Disneyland and Walt Disney World started charging 20 percent more on Feb. 28 for tickets during peak visiting days as part of a new attempt to spread out park visits more evenly.
This system is called demand-based pricing, and it is commonly used by lodging and the airline industry. Another theme park, Universal Studios in Orlando, also uses demand-based pricing. Sports teams and movie theaters are also experimenting with similar pricing efforts, according to The New York Times.
“In addition to expanding our parks, we are adopting seasonal pricing on our one-day tickets to help better spread visitation throughout the year,” Disney said in a statement. “Multiday tickets, annual passes and visiting during nonpeak periods also provide our guests with options and savings.”
The demand-based pricing is going into effect right before the additions of new attractions themed after Frozen, Avatar and Star Wars.
Disney has divided the calendar into value, regular and peak periods. Peak season times include weekends, spring break, a good portion of the summer and the last week in December. It also includes popular traveling holidays, such as July Fourth, Thanksgiving and Christmas. The peak season accounts for a little more than a fourth of the days at Disneyland and Disney World.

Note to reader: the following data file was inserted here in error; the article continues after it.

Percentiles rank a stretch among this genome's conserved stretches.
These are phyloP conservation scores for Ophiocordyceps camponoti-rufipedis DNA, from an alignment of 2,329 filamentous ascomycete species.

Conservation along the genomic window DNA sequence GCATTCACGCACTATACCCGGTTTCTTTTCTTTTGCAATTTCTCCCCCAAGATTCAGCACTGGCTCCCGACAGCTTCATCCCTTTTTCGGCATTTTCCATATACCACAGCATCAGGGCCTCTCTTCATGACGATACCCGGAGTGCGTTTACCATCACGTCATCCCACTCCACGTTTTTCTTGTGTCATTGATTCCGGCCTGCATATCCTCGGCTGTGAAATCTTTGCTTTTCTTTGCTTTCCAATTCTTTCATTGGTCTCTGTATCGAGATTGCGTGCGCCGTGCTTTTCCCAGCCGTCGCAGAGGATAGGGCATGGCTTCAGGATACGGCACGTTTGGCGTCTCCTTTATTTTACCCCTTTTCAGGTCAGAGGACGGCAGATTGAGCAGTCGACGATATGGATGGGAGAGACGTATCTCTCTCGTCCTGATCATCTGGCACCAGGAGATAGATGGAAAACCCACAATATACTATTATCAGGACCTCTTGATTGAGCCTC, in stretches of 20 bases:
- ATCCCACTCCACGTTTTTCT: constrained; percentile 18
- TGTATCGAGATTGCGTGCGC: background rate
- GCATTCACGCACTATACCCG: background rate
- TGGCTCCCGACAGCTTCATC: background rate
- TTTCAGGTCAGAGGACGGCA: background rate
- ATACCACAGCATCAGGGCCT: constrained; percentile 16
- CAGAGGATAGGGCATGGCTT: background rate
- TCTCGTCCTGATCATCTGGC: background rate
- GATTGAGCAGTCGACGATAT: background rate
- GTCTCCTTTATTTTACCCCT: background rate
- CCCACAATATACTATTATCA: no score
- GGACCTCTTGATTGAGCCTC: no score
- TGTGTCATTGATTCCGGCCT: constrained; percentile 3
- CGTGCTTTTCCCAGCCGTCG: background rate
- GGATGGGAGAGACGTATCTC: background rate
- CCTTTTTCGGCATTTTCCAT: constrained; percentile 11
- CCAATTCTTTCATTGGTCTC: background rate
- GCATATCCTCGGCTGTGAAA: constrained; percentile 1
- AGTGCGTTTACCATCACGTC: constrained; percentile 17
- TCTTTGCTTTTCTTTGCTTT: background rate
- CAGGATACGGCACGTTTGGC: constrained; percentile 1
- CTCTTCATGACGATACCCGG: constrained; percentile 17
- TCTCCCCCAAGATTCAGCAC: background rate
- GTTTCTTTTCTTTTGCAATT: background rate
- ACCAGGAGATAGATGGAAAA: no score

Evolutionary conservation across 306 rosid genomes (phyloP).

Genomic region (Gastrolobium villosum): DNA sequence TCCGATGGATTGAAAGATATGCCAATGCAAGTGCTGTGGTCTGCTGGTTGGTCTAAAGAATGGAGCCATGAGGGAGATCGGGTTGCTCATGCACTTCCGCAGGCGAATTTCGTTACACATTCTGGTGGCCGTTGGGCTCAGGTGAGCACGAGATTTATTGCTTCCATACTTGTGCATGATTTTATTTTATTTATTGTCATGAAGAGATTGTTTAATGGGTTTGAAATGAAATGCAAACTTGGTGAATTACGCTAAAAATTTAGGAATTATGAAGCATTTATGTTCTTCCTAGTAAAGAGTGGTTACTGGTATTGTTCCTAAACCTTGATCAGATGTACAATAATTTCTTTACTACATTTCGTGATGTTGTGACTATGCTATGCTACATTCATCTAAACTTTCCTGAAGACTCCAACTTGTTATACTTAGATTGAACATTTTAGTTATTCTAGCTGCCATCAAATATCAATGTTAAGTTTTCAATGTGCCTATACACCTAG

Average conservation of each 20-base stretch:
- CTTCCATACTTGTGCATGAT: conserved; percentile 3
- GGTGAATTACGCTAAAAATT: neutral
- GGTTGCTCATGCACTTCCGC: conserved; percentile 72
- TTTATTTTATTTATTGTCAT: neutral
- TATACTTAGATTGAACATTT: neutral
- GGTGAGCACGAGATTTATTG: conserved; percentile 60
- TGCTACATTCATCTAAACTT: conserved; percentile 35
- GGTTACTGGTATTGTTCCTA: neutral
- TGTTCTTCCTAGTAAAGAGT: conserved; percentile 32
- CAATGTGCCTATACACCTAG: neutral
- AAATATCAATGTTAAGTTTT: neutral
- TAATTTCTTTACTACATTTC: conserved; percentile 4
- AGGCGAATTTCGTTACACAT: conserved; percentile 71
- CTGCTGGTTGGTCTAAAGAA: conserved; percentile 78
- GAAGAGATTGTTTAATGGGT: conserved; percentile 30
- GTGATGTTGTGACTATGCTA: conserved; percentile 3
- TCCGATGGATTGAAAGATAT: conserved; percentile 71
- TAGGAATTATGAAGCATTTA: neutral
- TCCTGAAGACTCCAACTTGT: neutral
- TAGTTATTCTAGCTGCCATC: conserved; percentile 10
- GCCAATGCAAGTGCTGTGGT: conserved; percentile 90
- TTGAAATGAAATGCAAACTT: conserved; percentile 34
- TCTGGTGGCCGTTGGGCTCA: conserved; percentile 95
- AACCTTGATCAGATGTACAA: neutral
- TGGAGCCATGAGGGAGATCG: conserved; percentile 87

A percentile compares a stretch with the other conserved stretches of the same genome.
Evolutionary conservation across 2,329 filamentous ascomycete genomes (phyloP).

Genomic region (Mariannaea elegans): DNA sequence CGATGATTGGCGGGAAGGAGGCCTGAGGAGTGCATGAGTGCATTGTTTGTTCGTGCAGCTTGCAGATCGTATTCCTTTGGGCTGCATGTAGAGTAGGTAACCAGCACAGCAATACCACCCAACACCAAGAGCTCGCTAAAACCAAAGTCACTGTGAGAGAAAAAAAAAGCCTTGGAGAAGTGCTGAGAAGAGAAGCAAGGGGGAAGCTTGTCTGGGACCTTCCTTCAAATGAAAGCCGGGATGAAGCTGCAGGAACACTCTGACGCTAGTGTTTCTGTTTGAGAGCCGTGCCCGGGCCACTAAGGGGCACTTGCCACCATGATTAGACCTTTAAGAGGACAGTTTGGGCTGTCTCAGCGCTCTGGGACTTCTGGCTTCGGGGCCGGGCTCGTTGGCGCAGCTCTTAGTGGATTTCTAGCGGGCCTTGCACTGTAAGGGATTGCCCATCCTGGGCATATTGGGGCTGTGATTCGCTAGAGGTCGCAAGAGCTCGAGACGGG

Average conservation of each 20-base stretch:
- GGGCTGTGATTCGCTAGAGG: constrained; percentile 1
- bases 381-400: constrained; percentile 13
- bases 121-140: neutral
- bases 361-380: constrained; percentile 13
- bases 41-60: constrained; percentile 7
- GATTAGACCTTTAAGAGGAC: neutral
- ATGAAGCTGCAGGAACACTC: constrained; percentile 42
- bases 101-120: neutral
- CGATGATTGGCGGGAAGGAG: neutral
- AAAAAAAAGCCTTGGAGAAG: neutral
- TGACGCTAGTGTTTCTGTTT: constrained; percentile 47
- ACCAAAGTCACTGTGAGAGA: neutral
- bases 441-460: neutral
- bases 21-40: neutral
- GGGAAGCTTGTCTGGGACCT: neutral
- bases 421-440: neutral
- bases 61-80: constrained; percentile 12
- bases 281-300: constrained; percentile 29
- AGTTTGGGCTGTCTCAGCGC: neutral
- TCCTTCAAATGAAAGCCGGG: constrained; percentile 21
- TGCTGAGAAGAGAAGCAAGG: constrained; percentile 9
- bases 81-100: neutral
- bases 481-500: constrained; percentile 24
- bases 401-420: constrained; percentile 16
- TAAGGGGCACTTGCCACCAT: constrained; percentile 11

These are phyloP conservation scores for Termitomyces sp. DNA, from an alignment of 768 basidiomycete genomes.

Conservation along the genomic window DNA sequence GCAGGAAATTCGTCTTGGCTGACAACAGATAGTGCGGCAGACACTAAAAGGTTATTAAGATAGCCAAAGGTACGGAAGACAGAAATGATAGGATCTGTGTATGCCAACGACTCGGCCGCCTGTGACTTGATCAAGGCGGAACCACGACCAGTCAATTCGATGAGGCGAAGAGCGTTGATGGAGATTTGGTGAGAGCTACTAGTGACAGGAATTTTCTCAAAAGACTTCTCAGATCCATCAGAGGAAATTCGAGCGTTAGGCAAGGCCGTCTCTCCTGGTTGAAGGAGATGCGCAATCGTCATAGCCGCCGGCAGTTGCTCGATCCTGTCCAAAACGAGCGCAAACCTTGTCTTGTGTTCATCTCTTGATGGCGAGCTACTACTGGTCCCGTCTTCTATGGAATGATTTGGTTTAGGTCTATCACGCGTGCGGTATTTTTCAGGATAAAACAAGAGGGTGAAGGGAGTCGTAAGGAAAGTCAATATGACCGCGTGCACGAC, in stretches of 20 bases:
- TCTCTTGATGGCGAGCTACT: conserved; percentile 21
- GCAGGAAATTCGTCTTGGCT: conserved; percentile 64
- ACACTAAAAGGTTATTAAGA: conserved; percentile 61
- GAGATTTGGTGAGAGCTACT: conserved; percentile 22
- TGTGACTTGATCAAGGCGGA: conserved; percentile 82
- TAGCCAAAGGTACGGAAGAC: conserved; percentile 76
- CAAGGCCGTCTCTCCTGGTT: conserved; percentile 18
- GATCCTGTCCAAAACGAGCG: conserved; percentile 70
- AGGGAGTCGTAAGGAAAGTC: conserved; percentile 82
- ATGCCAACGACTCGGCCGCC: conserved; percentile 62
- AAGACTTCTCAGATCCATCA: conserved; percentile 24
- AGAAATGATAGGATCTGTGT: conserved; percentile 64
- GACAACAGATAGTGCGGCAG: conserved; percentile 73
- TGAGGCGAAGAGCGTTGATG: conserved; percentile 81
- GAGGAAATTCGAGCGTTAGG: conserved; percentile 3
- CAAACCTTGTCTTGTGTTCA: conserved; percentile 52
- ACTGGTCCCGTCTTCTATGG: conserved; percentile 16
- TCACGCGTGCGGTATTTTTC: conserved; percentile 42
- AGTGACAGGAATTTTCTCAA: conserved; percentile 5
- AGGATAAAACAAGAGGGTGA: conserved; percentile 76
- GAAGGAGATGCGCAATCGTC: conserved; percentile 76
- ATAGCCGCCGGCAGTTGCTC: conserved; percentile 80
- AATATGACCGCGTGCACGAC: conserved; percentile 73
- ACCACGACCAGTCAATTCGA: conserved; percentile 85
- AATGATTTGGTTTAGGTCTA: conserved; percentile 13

Madison Perkins, a John Brown University student who has taken the semester off from school to work at Disney’s Pinocchio’s Village Haus in the Magic Kingdom, recalled that Valentine’s Day and the surrounding days were especially hectic. She described these days as requiring “staying later, working harder, sweating more, going crazy.”
The regular period, on the other hand, is most weekends and many summertime weeks. This accounts for a little under half of the days at Disneyland and Disney World, which makes regular days more common than peak or value days. The value period includes Monday through Thursday, the last week and a half in August and almost all of September.
Hannah Nester, a 2015 graduate of the University, has worked in the Magic Kingdom as a server in Pecos Bill’s Tall Inn and Cafe since September 2015.
“Pecos Bill’s is the second busiest quick service restaurant in the Magic Kingdom. We serve a million guests a year,” Nester said. “Being in the kitchen during our busiest times is a wild experience. You have less than 100 cast members serving hundreds of people as fast as possible.”
Blake Patterson is a current university student who worked at the restaurant Pizzafari in Animal Kingdom at Disney World from January to August 2014. Patterson said part of the reason for cheaper prices is to encourage increased attendance of local Florida residents.
“Last I knew, and hopefully it has grown a bit, 80 percent of all the guests that come to Disney on a daily basis are out of state guests, the other 20 percent are Florida residents. Lower prices means higher attendance from the locals, which is always good for business,” Patterson said.
Perkins agreed that since many of the value days are weekdays, they are most helpful for locals.
The three other parks; Epcot, Animal Kingdom and Hollywood Studios, will cost $114 during peak times, $102 during the regular period and $97 during the value period.